Extending Woodcroft’s contract a no-brainer for Oilers: ‘Jay delivered’

EDMONTON — As series coaches John Tortorella, Pete DeBoer, Paul Maurice and even Bruce Cassidy played on musical chairs in the National Hockey League, the Edmonton Oilers cemented their 45-year-old freshman behind the bench for at least the next three years.

Why?

Here’s why, simple: “Jay delivered,” Oilers general manager Ken Holland said Wednesday.

There isn’t a functioning NHL organization that doesn’t bring Woodcroft back after the work he did in 2021-22, posting the second-best win ratio (.724) in the NHL since the day he was hired on Feb. 11. until the end of the season. He delivered two playoff rounds at the macro level and hit the staff buttons at the micro level that showed he is in touch with his players and can bench effectively.

Woodcroft paired a 22-year-old Evan Bouchard, whose game went up and down in the first half, with a future Hall of Famer in Duncan Keith, and young Bouchard thrived. Then he – and unsigned Dave Manson – formed a shutdown pairing of Darnell Nurse and Cody Ceci that did better than anyone thought possible.

In Round 1, being eliminated in Game 6, Woodcroft tweaked his forward alignment and freed Connor McDavid, winning the road matchups against the Los Angeles Kings. He then put together a game plan that went through the favored Calgary Flames in a quick five games.

“When I got the opportunity in February,” Woodcroft began Wednesday, “Ken gave me the direction to take us to the playoffs, win games and see what happens when we get there. It was really liberating for me at the time.”

So he tried a few things, and almost everything worked.

Partly due to his stint as Oilers AHL coach at Bakersfield, Woodcroft has been great with young players like Ryan McLeod, Kailer Yamamoto and Bouchard. He also stayed with a struggling Jesse Puljujarvi longer than many coaches would have.

That skill is now shifting to the next generation of young players on cheap contracts – Stuart Skinner, Philip Broberg, Dylan Holloway, maybe Markus Niemelainen – who need to contribute to a successful team in the salary cap era.

It’s a three-year deal that reportedly earns Woodcroft $2 million a season. He hasn’t made any promises to assistant coaches Manson, Glen Gulutzan, Brian Wiseman and Dustin Schwartz but will spend the next few days working that out. Manson is ready to be back.

When Woodcroft returns in September, it will not be as a last-second replacement amid a failed season, but as a full-time head coach who has time to implement his plans for the team.

“You have the time to not just think about the things that are happening at the highest levels of the NHL, the trends in the game, the tactics used, and you have the time to digest how best to implement or teach those things” , he said. “I think it’s important to have your finger on the pulse of what’s successful in the NHL today and where the NHL is going.”

As a coach known for preparedness and detail, a busy summer to execute his coaching plan should make the Oilers a slightly better prepared team come fall. Because that’s exactly what they were after just two months in Edmonton last winter.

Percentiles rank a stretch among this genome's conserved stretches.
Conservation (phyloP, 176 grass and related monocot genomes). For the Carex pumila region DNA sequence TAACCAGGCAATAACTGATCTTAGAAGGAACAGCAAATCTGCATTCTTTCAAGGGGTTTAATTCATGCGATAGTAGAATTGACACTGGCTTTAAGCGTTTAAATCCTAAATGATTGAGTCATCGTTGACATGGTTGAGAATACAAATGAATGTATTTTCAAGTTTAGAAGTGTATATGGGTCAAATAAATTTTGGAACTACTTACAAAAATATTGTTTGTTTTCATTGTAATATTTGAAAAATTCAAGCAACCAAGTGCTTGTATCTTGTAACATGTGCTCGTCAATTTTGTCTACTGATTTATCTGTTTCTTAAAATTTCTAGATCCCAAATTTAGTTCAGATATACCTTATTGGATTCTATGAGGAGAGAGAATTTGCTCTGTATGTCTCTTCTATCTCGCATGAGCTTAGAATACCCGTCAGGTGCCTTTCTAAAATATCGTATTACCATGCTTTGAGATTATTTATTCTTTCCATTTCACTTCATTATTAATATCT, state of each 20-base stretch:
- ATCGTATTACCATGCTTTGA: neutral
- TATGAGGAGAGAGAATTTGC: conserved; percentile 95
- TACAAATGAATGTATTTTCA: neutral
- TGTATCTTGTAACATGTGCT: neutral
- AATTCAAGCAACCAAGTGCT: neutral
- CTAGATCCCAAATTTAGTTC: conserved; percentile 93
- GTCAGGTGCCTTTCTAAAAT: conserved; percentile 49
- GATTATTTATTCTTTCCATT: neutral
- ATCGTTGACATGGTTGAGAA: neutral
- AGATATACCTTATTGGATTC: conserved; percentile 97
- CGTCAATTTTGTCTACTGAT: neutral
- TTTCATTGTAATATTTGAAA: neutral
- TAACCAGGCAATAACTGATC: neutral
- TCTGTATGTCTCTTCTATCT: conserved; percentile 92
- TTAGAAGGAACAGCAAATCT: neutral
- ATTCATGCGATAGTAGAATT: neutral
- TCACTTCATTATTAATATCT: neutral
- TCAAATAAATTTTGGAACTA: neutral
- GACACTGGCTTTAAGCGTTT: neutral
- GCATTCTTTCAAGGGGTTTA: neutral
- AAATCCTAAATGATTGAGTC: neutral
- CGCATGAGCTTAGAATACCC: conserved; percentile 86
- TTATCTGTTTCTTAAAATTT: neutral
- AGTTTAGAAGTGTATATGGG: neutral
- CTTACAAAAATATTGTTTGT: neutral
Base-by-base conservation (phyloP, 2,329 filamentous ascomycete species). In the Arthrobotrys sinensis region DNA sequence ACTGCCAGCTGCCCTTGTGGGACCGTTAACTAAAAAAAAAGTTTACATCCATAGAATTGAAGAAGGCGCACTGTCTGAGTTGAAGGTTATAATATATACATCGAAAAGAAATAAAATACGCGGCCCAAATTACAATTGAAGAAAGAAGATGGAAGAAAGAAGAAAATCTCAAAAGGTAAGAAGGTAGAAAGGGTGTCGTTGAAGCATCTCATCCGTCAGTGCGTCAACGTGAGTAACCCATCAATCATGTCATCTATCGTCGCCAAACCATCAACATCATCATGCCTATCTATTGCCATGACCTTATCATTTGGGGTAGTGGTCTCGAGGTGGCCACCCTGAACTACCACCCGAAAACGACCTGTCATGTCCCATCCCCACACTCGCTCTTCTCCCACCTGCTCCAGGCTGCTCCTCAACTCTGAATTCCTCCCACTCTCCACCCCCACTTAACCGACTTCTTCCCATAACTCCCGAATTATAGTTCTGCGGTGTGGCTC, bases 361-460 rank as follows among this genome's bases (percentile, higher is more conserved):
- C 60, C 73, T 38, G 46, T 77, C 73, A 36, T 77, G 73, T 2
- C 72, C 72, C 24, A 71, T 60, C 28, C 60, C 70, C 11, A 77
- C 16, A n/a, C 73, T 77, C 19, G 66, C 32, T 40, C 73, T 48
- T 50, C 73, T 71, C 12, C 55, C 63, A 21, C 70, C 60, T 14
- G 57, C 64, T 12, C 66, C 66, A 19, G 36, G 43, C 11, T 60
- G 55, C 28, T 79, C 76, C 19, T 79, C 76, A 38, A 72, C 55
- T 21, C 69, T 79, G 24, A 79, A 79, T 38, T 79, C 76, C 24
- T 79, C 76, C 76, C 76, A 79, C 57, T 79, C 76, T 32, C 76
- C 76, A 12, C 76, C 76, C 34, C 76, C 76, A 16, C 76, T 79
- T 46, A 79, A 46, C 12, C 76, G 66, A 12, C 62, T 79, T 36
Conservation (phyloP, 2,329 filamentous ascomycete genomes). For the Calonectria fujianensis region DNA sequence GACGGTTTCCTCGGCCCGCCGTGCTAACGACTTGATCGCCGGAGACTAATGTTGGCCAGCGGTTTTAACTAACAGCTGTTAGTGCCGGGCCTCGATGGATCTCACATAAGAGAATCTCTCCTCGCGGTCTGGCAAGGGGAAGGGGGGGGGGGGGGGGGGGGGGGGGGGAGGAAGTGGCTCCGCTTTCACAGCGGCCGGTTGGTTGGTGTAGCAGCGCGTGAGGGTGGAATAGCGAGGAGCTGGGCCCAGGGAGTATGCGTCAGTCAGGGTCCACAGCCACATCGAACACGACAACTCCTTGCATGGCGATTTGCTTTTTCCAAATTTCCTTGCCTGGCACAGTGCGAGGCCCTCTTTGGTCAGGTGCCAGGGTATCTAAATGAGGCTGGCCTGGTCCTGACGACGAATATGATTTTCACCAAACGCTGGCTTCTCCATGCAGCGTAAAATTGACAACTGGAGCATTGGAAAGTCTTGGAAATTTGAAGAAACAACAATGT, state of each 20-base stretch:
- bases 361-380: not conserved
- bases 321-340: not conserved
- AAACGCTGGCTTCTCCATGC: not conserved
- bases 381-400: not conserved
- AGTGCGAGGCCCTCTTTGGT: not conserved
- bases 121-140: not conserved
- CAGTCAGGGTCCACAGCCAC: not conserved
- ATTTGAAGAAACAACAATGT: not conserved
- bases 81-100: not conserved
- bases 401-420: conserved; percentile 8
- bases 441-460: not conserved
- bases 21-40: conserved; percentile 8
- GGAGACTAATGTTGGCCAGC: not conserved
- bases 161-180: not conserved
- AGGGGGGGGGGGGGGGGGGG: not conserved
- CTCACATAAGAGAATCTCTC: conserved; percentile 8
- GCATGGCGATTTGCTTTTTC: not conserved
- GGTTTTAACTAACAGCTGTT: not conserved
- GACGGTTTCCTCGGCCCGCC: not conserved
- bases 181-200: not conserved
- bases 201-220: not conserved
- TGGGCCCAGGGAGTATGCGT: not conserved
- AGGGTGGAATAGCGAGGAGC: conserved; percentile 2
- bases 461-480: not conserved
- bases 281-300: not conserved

Two moments that caught my eye happened ten days in a row, the first on April 13 after a crushing 5-1 loss at Minnesota left Edmonton with a 12-3-2 record in their last 17 games. Tyson Barrie gave us a glimpse into the team’s psyche with the playoffs less than three weeks away.

“Look at the hockey we’ve played the last two months, it’s been really solid,” Barrie said. “You know, you lose a game like this and you just have to recover. If it was reversed – if we were 3-12-2 – you would have some problems. But we’re a confident team, we know the kind of hockey we can play and when we play it, how we feel.”

The following night, the Oilers went 4-0 through Nashville and dominated the game from the first puck drop to the final buzzer.

Just over a week later, intellectual Derek Ryan commented on the changes that had occurred after Woodcroft had spent two full months on the job.

“Structured. Detailed. Don’t let giving up leads freak you out,” Ryan began. “The details in our D-Zone exits, our D-Zone coverage, our neutral zone preview. Our O-Zone pre-check…every little facet of the game.”

Woodcroft sweats out the details and lets his players know why and what he’s doing – something today’s gamer applauds.

“We’ve put more emphasis on faceoffs, how we do faceoffs on offense, how we’re trying to get out of our own zone defensively, on faceoffs in the D-zone,” Ryan enthused. “Every little detail in the game (is) especially big when you come down the track and play in the playoffs.

“These details can win or lose your games and I think in all these small areas our team has gotten immeasurably better.”

And they got better at winning games. In the end, an interim coach becomes a full-time coach.

In the NHL, it always starts with a W.

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